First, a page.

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Vuelta a Espana

Andrew Hood’s Vuelta Notebook

Reigning Olympic champion Samuel Sánchez says he doesn’t expect to, but still believes he can win the Vuelta a España. That’s how Sánchez assesses things after nearly a week of racing in the Vuelta, sitting 65th at 1:09 back. “Right now I don’t see myself winning, but I know that I am capable of doing it,” Sánchez said. “It’s the same thing as trying to finish in the top 10 at the Tour; it’s one thing to think but it’s altogether something else to actually do it.”

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By Andrew Hood

Reigning Olympic champion Samuel Sánchez says he doesn’t expect to, but still believes he can win the Vuelta a España.

That’s how Sánchez assesses things after nearly a week of racing in the Vuelta, sitting 65th at 1:09 back.

“Right now I don’t see myself winning, but I know that I am capable of doing it,” Sánchez said. “It’s the same thing as trying to finish in the top 10 at the Tour; it’s one thing to think but it’s altogether something else to actually do it.”

Sánchez skipped this year’s Tour to focus specifically on the Vuelta and the world championships in Mendrisio, a hilly route that favors his explosive style of riding.

Sánchez has struggled out of the gate so far in the Vuelta, underperforming in the opening prologue and then losing 18 seconds when the bunch split coming in for the sprint in stage 2.

“I believe the first big test will be the trio of stages, with the time trial in Valencia and the two summit finishes at Aitana and Xorret,” he said. “We’ll use one bike for the time trials and another one for the climbing stages, this, and changes in the weather, can really affect things.”

Fuglsang thanks lucky stars
Saxo Bank’s Jakob Fuglsang is thanking his lucky stars after his potentially dangerous crash in Tuesday’s accident-marred fourth stage into Liège.

Well before the finish line bedlam, the promising Danish star suffered a spectacular accident when he slipped on wet roads and veered straight into a parked semi-tractor-trailer parked on the side of the road.

“I was pushed to the rights and went straight into the truck,” Fuglsang said. “A spoke drove straight into my leg and it was a clean cut, right down to the bone.”

Despite the nastiness of the gash, the 24-year-old was otherwise uninjured besides some bumps and bruises when it could have been a lot worse. Fuglsang received stitches to his Tuesday evening and started Thursday’s stage with a few aches and pains.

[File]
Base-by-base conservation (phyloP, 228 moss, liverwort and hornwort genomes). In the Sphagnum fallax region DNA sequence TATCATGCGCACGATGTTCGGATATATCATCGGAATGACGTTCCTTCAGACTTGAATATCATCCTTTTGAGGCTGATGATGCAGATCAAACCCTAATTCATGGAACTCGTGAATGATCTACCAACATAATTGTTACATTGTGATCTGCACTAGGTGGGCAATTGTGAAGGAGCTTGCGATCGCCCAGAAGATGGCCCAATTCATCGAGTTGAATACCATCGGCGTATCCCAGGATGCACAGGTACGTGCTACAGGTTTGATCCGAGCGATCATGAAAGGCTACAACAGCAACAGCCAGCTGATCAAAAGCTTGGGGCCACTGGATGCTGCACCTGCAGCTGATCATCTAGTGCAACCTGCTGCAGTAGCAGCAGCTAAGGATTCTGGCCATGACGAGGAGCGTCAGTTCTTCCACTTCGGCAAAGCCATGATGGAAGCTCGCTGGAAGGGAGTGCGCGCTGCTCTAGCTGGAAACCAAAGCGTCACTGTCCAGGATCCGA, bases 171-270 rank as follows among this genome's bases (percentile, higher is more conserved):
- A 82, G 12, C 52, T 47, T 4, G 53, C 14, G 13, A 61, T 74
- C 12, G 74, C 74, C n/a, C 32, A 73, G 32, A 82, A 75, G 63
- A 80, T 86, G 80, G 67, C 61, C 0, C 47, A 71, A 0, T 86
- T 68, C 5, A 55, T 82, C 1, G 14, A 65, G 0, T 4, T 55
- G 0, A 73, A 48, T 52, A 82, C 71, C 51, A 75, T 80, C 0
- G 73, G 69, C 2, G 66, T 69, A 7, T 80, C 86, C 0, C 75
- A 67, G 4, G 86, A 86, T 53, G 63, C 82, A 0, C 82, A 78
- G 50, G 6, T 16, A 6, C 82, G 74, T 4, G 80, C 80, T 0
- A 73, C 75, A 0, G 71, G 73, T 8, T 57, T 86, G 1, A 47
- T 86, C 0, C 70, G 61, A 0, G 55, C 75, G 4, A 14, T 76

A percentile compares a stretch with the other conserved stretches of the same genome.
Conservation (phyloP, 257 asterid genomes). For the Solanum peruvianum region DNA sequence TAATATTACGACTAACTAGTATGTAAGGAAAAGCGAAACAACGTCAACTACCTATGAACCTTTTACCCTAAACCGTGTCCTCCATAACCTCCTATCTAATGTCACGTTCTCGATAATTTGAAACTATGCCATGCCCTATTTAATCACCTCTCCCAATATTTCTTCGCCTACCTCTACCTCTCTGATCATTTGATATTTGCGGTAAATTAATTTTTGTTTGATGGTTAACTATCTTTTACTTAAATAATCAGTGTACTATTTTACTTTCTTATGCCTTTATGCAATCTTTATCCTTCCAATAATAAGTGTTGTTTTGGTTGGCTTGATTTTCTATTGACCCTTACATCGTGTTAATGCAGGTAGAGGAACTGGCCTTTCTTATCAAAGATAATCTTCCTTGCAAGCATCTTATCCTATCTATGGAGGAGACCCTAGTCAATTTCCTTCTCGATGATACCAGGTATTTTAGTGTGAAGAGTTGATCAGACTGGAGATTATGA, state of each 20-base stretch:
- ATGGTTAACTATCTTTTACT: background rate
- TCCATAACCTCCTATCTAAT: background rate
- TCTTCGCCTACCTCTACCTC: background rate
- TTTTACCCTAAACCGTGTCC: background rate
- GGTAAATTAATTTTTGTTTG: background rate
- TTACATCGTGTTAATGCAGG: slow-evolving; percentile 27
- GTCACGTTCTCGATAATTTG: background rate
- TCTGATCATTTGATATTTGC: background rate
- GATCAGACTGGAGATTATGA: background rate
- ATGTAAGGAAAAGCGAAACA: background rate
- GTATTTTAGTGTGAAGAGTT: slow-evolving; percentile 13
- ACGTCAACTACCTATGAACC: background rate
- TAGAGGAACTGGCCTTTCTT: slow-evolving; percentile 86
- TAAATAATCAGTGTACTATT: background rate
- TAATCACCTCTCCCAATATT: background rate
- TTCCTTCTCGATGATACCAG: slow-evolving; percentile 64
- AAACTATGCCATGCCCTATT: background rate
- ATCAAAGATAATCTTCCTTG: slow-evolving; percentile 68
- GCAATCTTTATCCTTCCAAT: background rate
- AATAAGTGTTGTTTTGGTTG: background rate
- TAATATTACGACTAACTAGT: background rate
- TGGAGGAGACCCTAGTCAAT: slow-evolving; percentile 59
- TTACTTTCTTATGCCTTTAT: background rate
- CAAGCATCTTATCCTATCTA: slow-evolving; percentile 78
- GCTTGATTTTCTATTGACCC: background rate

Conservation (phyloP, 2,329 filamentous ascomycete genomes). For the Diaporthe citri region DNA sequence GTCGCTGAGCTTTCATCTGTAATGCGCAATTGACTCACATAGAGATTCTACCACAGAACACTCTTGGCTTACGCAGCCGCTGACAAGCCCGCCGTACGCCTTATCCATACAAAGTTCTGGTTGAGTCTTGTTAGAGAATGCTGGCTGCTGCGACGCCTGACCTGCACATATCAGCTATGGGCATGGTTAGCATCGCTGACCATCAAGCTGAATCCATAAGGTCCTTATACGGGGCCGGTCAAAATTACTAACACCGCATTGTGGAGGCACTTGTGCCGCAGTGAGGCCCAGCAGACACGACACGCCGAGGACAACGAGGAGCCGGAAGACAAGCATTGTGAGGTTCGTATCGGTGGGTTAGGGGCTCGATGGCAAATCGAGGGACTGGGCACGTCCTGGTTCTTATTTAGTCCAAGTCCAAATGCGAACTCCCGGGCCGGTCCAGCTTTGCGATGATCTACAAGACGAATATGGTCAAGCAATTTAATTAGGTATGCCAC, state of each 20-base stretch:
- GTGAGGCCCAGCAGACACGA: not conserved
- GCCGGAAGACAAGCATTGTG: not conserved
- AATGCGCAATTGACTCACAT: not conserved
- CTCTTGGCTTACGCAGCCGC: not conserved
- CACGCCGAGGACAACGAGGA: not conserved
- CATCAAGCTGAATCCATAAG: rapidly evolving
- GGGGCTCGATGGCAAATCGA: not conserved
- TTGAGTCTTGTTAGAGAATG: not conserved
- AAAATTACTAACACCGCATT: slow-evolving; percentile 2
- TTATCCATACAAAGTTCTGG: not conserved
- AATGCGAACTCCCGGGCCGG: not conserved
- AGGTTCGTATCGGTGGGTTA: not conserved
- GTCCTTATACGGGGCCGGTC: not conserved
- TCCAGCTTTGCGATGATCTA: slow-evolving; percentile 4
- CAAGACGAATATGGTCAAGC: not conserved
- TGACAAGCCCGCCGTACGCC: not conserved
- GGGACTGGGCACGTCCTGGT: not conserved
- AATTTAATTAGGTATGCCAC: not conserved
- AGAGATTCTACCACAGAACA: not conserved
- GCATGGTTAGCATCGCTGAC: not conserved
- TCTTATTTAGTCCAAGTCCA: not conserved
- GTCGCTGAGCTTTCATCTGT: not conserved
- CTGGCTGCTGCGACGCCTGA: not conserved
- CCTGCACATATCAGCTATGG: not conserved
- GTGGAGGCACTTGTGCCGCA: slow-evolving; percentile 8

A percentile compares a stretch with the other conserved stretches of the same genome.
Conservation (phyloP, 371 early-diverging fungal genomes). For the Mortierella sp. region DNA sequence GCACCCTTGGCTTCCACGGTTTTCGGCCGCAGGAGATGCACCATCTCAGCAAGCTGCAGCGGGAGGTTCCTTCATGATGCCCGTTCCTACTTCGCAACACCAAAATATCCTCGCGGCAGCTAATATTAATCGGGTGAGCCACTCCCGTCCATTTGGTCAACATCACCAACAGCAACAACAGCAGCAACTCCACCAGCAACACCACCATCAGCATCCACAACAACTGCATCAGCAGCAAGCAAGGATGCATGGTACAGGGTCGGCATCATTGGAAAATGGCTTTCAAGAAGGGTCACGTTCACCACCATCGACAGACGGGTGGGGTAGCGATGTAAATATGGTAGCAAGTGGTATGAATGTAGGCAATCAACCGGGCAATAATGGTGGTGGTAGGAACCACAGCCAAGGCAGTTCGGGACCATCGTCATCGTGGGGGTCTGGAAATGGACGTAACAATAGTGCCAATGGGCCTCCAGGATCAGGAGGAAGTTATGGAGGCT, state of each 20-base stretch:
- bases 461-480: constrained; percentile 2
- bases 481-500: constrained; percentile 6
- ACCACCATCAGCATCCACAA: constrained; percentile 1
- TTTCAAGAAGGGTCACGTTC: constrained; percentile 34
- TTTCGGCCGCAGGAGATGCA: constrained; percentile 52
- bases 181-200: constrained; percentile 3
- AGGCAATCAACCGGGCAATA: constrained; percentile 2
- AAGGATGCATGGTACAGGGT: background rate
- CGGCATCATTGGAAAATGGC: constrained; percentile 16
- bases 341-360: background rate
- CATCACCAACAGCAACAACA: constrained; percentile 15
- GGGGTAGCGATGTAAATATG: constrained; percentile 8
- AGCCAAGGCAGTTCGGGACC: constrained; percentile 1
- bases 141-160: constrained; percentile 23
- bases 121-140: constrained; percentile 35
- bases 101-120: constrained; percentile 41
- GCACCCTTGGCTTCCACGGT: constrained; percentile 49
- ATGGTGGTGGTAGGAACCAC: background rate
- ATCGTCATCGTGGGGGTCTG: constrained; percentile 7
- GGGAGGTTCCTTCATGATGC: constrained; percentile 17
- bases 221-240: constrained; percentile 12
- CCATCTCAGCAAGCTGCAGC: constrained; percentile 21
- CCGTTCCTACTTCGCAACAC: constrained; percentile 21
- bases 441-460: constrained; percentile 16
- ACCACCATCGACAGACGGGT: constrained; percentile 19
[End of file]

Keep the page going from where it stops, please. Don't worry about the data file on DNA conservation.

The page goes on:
“I have to admit it was a bit of a shock,” Fuglsang said. “I thought it was all over there for a moment.”

No pressure for Evans
Cadel Evans (Silence-Lotto) isn’t putting too much pressure on himself at this year’s Vuelta a España.

Despite finishing fourth overall in the 2007 edition and his disappointing 30th place at the 2009 Tour de France, the Aussie all-rounder says he’s racing to Vuelta to prepare for the world championships.

“I still don’t know what happened to me at the Tour. I was training well, but I am not sure how well I am going to be able to perform at the Vuelta,” Evans told AS. “In principle, I am racing without any big ambitions. My initial idea is to race the Vuelta to get in shape for the worlds. They’re being held in Mendrisio, very close to my home in Europe. I know the circuit well, and if I arrive in good shape, I can hope to have a good race, because the course is pretty hard and it fits my characteristics.”

Evans said he will take it day by day, but admitted he isn’t planning on finishing the race, with a likely departure in the final week.

The heat is on
After complaining about the rain of Holland and Belgium, more than a few riders are going to be missing the cooler weather of Benelux.

The Vuelta pack was in for a shock for Thursday’s fifth stage, with temperatures into the high 90s and more heat forecasted throughout the remainder of the month.

The 2009 Vuelta hugs the Mediterranean Coast all the way into the third week before pushing north across the southern meseta toward Madrid. While coastal roads might benefit from a sea breeze, the intense Iberian sun will make it hard on everyone not psychologically prepared to sweat.

Follow Andrew Hood’s twitter at twitter.com/eurohoody